The Ladyball debacle and women’s sports’ quest for recognition

Despite being labelled as bizarre and insulting, the “Ladyball” campaign has highlighted the difficulties women’s sports face in getting media exposure


Last week saw one of the most bizarre advertising campaigns in recent memory with the launch and subsequent reveal of the “Ladyball”. It branded itself as a special ball perfectly fit for the needs of women with a “soft touch” and “lite weight” and most importantly a stylish pink exterior. The public reaction was unanimous. This was either a terribly insulting idea or a joke…or both.

About a week after the launch of the Ladyball came the inevitable reveal. A joke it was. A joke played by the LGFA, the governing body of ladies gaelic football, to give the sport greater exposure. The main objective of the PR stunt was to challenge any negativity towards women’s sport across the board.

The reveal sparked a mixed response among twitter users and journalists alike. Some people were impressed with the PR stunt and felt it would help the cause of women’s sport. However some felt the campaign was misjudged. They claimed the stunt was a crass and belittling method of promoting women’s sport. They claimed that the LGFA should be able to use the positive aspects of the game of ladies gaelic football itself to promote it.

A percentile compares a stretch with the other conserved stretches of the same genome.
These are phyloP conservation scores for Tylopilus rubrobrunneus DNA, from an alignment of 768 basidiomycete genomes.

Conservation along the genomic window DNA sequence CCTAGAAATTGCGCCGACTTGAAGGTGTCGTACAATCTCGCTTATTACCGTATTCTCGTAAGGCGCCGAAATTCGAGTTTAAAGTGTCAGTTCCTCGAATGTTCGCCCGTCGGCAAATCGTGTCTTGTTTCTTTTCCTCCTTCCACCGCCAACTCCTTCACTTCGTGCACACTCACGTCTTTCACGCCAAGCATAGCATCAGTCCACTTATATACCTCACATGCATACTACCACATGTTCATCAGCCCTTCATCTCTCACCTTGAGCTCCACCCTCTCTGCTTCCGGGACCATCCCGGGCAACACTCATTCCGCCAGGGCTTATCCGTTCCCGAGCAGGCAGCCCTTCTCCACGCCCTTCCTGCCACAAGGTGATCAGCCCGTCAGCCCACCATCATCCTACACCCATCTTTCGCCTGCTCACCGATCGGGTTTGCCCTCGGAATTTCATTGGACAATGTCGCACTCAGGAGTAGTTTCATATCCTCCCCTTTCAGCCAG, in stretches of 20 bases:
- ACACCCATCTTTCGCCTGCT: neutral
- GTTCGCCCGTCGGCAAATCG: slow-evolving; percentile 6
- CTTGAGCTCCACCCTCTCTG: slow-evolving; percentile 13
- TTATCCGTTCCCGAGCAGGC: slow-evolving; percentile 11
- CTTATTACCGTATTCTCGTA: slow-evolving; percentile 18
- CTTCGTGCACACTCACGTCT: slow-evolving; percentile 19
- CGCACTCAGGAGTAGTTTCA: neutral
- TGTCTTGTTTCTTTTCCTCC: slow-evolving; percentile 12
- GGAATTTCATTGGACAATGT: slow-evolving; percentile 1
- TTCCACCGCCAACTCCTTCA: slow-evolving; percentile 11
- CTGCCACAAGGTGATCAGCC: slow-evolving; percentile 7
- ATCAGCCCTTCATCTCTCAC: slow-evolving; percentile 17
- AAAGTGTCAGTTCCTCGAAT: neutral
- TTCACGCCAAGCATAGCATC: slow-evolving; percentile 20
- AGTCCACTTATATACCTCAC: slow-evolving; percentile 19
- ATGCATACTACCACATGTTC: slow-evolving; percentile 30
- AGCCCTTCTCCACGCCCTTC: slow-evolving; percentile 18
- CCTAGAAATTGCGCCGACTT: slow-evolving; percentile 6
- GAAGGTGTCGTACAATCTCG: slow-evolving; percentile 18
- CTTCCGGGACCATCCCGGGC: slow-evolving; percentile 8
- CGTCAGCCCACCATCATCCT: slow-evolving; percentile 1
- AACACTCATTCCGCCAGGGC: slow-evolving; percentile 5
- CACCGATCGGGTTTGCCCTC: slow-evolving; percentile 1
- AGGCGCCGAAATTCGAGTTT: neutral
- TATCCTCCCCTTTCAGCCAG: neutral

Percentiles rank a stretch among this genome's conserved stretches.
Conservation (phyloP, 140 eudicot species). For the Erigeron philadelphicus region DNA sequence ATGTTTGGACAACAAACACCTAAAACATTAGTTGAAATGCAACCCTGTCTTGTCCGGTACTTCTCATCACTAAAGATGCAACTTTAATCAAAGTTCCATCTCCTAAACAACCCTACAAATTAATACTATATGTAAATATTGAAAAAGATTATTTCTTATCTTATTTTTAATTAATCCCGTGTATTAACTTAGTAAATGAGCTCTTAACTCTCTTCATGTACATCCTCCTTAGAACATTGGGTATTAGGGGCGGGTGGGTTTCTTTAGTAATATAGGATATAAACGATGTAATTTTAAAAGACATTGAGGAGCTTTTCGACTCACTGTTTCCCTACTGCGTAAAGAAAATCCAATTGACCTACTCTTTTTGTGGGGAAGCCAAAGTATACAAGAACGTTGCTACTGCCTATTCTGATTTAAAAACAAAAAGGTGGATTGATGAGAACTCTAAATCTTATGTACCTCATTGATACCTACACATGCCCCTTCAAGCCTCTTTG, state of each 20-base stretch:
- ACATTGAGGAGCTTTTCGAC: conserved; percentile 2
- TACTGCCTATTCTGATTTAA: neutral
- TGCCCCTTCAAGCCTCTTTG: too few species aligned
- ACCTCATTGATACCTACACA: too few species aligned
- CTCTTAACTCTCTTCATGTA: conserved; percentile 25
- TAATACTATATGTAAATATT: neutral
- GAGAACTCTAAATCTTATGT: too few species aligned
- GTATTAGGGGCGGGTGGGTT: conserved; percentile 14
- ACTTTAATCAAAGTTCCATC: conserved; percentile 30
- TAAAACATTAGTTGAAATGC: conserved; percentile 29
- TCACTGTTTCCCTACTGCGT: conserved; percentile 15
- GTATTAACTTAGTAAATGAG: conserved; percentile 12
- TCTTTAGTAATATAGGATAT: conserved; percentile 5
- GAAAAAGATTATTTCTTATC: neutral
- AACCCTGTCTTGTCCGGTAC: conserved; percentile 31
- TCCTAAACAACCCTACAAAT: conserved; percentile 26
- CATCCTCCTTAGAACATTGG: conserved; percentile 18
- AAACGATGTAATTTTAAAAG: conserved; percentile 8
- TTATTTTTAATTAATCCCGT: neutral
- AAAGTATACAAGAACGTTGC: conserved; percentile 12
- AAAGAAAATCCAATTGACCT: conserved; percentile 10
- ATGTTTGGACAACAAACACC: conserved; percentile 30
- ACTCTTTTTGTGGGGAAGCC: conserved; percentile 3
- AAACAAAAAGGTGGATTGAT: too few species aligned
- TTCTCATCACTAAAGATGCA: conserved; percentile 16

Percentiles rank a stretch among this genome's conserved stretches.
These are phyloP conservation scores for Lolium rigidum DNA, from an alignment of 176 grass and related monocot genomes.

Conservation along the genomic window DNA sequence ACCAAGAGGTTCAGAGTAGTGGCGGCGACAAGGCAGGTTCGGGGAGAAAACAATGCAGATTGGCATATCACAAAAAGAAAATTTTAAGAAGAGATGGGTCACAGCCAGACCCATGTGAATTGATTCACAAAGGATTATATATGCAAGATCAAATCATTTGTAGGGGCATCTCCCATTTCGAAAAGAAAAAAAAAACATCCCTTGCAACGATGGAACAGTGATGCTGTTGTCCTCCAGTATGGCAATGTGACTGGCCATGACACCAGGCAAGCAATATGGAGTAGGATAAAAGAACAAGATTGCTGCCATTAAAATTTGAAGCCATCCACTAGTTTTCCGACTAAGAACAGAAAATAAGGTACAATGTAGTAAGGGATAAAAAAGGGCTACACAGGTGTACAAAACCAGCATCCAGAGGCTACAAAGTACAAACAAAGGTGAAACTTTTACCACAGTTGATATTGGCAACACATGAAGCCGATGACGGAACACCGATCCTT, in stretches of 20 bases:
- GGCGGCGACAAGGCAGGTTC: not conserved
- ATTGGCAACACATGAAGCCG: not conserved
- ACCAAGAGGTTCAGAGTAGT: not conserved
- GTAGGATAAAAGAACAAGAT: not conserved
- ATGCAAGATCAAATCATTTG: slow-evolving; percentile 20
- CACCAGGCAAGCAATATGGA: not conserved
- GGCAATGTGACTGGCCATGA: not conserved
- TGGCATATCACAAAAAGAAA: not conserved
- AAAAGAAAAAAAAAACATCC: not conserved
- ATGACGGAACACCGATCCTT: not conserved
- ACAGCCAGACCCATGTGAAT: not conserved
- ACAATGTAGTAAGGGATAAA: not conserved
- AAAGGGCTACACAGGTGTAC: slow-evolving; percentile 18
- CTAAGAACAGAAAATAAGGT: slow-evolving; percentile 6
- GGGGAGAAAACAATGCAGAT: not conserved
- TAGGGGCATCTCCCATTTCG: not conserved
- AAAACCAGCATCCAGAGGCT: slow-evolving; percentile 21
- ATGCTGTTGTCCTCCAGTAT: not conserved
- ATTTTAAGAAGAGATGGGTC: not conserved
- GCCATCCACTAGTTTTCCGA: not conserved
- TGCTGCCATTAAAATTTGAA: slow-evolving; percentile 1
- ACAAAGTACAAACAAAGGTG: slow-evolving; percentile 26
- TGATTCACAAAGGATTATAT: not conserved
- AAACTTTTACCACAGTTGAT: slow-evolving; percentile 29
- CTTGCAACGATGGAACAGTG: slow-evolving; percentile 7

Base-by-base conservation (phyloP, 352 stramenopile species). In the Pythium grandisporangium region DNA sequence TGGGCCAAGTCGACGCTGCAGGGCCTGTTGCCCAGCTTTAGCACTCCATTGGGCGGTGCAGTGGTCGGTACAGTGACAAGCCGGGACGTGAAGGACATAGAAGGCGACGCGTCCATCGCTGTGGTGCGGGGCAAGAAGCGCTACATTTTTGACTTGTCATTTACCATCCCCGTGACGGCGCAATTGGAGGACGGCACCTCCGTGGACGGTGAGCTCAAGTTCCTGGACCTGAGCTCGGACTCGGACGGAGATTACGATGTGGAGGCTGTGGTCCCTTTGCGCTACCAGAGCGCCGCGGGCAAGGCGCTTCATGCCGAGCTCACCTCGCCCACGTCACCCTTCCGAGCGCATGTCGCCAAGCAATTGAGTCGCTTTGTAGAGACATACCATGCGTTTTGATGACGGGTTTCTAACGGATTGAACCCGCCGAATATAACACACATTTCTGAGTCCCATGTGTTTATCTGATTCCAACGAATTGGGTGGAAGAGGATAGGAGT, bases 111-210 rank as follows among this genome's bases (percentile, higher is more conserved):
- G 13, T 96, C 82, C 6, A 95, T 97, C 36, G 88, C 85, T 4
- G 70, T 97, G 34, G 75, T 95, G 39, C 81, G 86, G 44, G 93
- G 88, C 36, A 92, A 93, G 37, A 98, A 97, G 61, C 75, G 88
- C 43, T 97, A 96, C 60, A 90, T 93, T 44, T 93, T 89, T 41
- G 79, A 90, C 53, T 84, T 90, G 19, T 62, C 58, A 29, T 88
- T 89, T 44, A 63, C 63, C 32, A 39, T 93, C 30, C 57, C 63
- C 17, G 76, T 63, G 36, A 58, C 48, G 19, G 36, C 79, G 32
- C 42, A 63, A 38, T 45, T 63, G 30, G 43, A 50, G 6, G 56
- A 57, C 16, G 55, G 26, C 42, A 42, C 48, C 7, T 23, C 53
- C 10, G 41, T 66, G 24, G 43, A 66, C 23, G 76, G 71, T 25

After all, ladies gaelic football has progressed hugely in recent years, both in terms of the professional nature of players and the level of support at games. 31,083 people attended last year’s All Ireland Final between Cork and Dublin, making it the highest attended women’s sport event in Europe for the year. The Ladyball campaign has taken the emphasis away from these achievements.

However, it is hard to remember a time when Ladies Gaelic Football got as much media attention as it did following the Ladyball campaign. The hashtag “Ladyball” was trending all over the country for several days, creating far more Twitter traffic than the women’s final did. In this regard, the Ladyball campaign has been a resounding success. It has got people talking about ladies gaelic football and women’s sport in general. This is true regardless of whether or not the joke was misjudged.

The reality is that women’s sports can’t rely on traditional methods to promote the games. With the funding and sponsorship imbalance, women’s sport lies firmly in the shadows of men’s sport. The LGFA has a fraction of the GAA’s budget for advertising. Therefore they need to find innovative ways of using the money allocated. The Ladyball campaign was certainly innovative.

The Ladyball campaign has shed light on the difficulty for women’s sport to grab national or international attention. While huge progress is being made there remains a monumental difference between the level of exposure given to women’s sport compared to men’s. While the Ladyball campaign is not without fault, it should be commended for highlighting the exposure gap and bringing women’s sport into the spotlight.